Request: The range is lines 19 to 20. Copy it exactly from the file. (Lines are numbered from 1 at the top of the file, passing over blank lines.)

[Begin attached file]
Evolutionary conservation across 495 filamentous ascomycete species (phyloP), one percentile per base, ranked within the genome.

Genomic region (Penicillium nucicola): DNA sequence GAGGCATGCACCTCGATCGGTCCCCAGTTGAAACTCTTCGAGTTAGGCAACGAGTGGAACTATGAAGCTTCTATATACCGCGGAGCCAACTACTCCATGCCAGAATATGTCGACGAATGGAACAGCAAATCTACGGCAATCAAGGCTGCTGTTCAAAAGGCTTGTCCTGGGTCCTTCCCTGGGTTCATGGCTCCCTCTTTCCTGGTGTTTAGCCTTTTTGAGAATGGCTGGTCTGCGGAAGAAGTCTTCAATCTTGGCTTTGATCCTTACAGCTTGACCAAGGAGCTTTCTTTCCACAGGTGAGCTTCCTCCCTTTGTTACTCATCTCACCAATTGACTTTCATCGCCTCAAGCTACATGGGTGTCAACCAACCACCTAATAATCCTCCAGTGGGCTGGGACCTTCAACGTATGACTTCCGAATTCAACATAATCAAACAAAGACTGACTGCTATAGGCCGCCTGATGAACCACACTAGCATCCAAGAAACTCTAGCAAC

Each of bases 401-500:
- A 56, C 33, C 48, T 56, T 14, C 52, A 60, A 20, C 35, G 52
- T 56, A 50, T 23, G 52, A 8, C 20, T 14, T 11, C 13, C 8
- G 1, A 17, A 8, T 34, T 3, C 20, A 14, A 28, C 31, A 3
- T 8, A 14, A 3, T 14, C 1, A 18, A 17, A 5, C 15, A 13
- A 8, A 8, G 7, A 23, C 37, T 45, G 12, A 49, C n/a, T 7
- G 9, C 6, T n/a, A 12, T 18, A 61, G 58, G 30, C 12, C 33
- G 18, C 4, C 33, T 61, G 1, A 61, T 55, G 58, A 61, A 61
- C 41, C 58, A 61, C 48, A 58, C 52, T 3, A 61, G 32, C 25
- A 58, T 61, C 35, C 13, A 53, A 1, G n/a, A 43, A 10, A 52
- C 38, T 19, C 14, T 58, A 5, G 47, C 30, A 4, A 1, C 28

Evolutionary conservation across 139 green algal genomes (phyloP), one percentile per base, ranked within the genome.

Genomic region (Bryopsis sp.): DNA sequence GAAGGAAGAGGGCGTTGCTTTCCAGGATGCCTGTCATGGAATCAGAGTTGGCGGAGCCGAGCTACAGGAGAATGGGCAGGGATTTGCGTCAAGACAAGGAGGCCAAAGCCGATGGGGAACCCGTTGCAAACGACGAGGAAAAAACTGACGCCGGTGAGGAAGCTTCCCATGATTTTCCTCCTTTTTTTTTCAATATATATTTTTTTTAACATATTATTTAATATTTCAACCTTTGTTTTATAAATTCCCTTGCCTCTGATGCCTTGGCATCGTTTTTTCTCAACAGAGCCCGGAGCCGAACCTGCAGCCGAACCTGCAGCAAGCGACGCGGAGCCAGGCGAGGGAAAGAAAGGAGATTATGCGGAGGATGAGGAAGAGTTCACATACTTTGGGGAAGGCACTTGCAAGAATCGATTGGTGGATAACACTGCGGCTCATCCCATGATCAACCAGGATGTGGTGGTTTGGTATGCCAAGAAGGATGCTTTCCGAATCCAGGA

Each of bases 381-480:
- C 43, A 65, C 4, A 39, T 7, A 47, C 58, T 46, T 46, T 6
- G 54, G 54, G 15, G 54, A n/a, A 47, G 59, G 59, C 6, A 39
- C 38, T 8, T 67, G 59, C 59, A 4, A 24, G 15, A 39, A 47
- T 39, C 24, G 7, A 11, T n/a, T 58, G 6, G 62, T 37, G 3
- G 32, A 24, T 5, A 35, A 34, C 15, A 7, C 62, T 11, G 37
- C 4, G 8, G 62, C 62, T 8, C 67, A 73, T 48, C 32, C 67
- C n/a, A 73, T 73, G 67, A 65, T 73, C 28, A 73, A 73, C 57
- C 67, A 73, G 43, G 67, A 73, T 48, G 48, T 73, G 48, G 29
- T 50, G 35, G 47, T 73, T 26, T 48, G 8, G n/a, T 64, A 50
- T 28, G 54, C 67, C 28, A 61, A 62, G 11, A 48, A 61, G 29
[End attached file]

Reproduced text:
- C 38, T 8, T 67, G 59, C 59, A 4, A 24, G 15, A 39, A 47
- T 39, C 24, G 7, A 11, T n/a, T 58, G 6, G 62, T 37, G 3